CNN LIVE EVENT/SPECIAL
Negroponte Announces Renewal of Oil For Food Programme for Iraq
Aired April 24, 2003 - 12:19 ET
THIS IS A RUSH TRANSCRIPT. THIS COPY MAY NOT BE IN ITS FINAL FORM AND MAY BE UPDATED.
WOLF BLITZER, CNN ANCHOR: Let's go to the United Nations. The U.S. ambassador, John Negroponte, speaking to reporters about the move to go forward and extend the Oil For Food Programme for Iraq.
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JOHN NEGROPONTE, U.S. AMB. TO U.N.: But I can state for you very emphatically that our view is that the sanctions should be lifted, and a way should be found to do that as expeditiously as possible.
QUESTION: Ambassador, what was your response to the Russian proposal put out yesterday that would give the secretary-general full authority, complete authority the Iraqi government had to administer the Oil For Food Programme until a new Iraqi government is formed?
NEGROPONTE: Again, the decision we took today was simply to extend the secretary-general's authority over the Oil For Food Programme until the 3rd of June to coincide with the end of this phase of the Oil For Food Programme.
Our desire and belief is that the sanction program should be brought to an end as quickly as possible, in light of the totally changed circumstances in the country of Iraq. The Iraqi people should have access to their own resources and dispose of them as they see fit. We are no longer talking about the regime of Saddam Hussein, but of an entirely new situation.
So we would favor lifting those sanctions as soon as possible. The modalities of how we get to that point is something we are going to be discussing within the council over the next weeks, and I wouldn't want to comment on any specific proposal that has been made at this time. We're going to be bringing our own ideas to the table in the near future.
NEGROPONTE: Well, we explained in the council today that we have teams on the ground in Iraq that are looking for Commander Speicher, the downed United States pilot who has been missing in action in Iraq since the first Gulf War.
We have also pledged to the country of Kuwait that helping locate Kuwaiti prisoners or their remains is also a very, very high priority for the United States forces in Iraq. And we gave that assurance to the Kuwaiti government at the very highest level. So this is a very important priority for us. QUESTION: Mr. Ambassador, could you foresee a situation where sanctions were lifted, but you preserve the framework and structure of the Oil For Food Programme to ensure that goods were still getting to the Iraqi people?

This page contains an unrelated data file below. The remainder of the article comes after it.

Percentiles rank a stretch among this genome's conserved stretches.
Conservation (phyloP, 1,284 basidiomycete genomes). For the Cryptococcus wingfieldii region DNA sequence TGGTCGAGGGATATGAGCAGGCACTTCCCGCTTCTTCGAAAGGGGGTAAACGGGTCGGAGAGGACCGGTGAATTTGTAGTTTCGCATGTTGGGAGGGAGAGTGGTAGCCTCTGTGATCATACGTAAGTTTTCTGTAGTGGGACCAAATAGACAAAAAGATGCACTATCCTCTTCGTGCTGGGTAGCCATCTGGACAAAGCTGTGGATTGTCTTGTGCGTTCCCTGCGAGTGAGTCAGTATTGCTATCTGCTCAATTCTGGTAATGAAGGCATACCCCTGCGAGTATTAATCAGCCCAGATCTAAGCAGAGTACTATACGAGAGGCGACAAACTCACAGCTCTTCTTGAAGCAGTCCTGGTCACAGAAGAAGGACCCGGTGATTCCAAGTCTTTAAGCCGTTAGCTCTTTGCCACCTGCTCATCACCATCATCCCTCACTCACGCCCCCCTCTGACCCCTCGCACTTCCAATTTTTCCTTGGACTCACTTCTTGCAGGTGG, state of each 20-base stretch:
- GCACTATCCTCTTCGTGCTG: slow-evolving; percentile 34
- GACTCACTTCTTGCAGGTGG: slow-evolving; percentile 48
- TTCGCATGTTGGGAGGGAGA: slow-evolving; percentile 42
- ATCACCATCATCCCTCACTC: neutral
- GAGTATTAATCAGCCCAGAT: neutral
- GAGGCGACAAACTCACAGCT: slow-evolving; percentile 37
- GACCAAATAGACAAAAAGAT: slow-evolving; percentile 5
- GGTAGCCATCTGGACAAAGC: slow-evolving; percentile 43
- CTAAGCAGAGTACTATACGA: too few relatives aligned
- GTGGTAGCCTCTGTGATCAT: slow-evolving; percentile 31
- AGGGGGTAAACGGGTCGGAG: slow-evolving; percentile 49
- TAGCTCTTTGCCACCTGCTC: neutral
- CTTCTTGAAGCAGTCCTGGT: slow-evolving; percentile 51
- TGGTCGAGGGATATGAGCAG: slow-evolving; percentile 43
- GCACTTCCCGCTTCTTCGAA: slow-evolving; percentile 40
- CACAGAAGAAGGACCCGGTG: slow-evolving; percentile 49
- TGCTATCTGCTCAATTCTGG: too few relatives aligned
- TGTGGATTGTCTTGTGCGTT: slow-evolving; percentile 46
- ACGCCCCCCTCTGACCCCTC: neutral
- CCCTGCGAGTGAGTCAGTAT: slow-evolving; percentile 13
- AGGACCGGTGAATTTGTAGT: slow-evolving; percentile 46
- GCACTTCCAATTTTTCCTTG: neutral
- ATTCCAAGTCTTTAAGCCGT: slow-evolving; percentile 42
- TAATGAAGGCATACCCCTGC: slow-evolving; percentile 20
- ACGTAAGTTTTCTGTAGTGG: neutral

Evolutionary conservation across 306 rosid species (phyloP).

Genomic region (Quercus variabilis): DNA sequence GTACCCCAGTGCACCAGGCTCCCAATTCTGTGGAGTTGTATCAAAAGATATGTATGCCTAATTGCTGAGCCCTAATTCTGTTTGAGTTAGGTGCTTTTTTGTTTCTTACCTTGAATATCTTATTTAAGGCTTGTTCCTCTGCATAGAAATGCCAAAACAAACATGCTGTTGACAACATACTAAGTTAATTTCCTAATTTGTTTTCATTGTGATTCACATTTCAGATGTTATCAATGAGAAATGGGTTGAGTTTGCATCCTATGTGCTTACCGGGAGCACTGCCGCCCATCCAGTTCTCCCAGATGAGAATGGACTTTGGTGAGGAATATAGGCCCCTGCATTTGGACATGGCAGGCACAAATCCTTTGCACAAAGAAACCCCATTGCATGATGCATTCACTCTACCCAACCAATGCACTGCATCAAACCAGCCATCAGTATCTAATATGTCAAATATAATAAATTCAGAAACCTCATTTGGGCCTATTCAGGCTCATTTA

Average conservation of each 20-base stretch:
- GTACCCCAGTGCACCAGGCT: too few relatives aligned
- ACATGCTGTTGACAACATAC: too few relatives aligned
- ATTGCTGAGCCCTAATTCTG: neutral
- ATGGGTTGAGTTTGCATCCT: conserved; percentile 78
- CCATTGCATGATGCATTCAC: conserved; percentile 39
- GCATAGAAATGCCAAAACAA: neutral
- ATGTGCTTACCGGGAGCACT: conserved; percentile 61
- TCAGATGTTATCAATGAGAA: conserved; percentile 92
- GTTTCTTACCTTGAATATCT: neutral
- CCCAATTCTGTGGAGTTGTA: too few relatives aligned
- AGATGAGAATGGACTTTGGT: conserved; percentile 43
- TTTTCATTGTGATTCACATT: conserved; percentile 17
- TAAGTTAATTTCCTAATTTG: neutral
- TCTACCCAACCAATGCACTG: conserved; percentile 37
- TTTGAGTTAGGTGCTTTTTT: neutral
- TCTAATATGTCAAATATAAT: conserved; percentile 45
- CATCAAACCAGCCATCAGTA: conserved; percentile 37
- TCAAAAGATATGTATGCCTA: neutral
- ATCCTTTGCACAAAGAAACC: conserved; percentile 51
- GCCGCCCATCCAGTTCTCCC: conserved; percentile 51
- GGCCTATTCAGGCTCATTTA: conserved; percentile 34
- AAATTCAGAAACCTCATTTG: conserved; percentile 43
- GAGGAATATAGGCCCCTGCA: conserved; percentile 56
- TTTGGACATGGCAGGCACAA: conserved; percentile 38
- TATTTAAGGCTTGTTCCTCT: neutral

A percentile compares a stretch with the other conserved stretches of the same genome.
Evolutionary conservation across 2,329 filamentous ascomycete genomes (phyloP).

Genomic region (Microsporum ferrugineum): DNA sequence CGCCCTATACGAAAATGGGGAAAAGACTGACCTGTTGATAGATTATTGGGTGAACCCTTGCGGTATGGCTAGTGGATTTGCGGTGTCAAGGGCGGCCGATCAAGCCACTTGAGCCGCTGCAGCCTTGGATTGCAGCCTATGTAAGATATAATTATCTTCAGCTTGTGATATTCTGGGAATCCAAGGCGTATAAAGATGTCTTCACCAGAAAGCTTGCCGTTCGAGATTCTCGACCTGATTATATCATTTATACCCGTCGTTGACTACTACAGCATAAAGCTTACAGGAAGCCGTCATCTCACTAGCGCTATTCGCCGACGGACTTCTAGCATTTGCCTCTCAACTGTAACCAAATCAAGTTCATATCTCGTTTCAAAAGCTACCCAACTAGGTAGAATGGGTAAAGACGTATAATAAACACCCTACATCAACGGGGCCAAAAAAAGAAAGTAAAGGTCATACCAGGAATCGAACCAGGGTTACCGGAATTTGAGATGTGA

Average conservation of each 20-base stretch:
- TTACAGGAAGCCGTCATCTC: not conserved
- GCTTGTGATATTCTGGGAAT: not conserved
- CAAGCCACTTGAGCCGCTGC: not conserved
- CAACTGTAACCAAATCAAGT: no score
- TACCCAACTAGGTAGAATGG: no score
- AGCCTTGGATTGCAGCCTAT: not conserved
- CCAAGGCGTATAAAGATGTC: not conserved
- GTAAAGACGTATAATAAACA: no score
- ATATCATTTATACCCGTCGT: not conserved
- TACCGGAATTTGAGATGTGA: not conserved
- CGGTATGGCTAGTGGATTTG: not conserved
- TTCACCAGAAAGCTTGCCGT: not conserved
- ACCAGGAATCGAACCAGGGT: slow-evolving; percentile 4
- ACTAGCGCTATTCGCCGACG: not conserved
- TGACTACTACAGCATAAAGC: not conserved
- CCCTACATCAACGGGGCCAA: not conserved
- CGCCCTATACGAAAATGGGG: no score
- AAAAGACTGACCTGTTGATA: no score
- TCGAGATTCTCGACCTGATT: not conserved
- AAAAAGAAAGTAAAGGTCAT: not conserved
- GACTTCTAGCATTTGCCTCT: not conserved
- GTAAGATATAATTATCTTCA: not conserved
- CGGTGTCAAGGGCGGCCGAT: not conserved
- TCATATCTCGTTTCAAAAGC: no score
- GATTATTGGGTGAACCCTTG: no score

NEGROPONTE: I don't want to speculate about what the architecture might be going forward. This is obviously something that's -- first of all, it's quite complex. Secondly, I think it's something that's got to be sorted out internally within our own government, and then with coalition allies, and then ultimately with the council as a whole.
So there's a process here, and I would ask you to bear with us as we work our way through this.
One last question. Yes, sir.
QUESTION: Mr. Ambassador, you know for Iraq to have the sanctions lifted, they have to have certification, they have to satisfy the world community that it no longer supports international terrorism. Yet, you still have them on the list of countries that sponsors terrorism. (UNINTELLIGIBLE) to remove them first (UNINTELLIGIBLE)?
NEGROPONTE: Right, right. It's a good question, and again, it goes back to the issue that we have a completely changed situation in Iraq today. One is going to have to work through all of these, you might call them legacy issues, in time.
But first -- the first priority is to stabilize the situation in Iraq. We're in that stabilization phase right now, and that's got the highest priority of our government and our armed forces at this time.
Thank you very much.
BLITZER: John Negroponte, the United States ambassador to the United Nations, warmly welcoming the unanimous decision among the 15 members of the U.N. Security Council to extend until June 3rd Iraq's Oil For Food Programme, the humanitarian assistance program that's helped so many Iraqis basically stay alive over the course of these several years.
What the U.S. clearly wants, though, beyond that is a lifting of all of the economic sanctions that were originally imposed against Iraq after its invasion of Kuwait in 1990. The U.S. thinking that there's a completely different political situation in Iraq right now. No more Saddam Hussein regime. As a result, no more need for sanctions against Iraq.
There are still resistance coming from some other members of the Security Council, an issue to be resolved.
We're going to continue to follow that development, as well as the development of the missing American prisoner of war, Scott Speicher, the Navy captain you heard the U.N. ambassador suggesting that they are still searching for Scott Speicher. They are also searching for Kuwaiti POWS still missing since the end of the first Persian Gulf War a dozen years ago.
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